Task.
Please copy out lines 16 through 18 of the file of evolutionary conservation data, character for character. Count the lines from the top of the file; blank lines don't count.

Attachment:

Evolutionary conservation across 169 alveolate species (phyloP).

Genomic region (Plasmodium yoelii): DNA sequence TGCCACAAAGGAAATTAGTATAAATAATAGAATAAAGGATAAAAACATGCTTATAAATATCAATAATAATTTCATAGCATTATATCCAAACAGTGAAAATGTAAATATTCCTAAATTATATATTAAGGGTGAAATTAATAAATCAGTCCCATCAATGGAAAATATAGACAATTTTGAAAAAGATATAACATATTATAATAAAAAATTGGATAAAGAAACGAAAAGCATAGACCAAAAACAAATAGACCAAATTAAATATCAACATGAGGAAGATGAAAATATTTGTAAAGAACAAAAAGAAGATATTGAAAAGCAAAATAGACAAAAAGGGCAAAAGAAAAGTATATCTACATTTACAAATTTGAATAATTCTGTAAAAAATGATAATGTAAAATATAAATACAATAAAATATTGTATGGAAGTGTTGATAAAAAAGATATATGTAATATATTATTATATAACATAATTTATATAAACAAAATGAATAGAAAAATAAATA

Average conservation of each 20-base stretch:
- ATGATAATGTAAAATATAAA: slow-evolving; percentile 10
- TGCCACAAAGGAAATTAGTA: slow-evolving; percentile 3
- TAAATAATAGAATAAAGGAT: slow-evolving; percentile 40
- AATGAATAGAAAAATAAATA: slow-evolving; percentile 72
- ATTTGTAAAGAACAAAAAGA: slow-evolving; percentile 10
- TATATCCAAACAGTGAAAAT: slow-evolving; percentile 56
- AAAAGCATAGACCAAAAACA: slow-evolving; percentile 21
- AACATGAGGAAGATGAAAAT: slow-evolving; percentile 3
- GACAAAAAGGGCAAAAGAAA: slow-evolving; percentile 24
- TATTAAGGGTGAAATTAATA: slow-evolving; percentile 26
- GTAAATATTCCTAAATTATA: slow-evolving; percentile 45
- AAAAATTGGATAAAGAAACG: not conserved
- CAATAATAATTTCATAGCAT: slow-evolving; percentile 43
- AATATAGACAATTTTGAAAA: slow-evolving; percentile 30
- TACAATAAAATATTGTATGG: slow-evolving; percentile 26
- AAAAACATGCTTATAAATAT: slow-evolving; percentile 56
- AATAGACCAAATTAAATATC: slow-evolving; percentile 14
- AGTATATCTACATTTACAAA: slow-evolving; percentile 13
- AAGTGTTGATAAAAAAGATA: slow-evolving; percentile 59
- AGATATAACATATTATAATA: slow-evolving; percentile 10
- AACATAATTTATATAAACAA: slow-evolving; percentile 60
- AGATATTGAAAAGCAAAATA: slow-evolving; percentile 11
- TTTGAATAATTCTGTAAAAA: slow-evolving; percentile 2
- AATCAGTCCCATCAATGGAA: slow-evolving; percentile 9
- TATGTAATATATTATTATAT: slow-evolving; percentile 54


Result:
- CAATAATAATTTCATAGCAT: slow-evolving; percentile 43
- AATATAGACAATTTTGAAAA: slow-evolving; percentile 30
- TACAATAAAATATTGTATGG: slow-evolving; percentile 26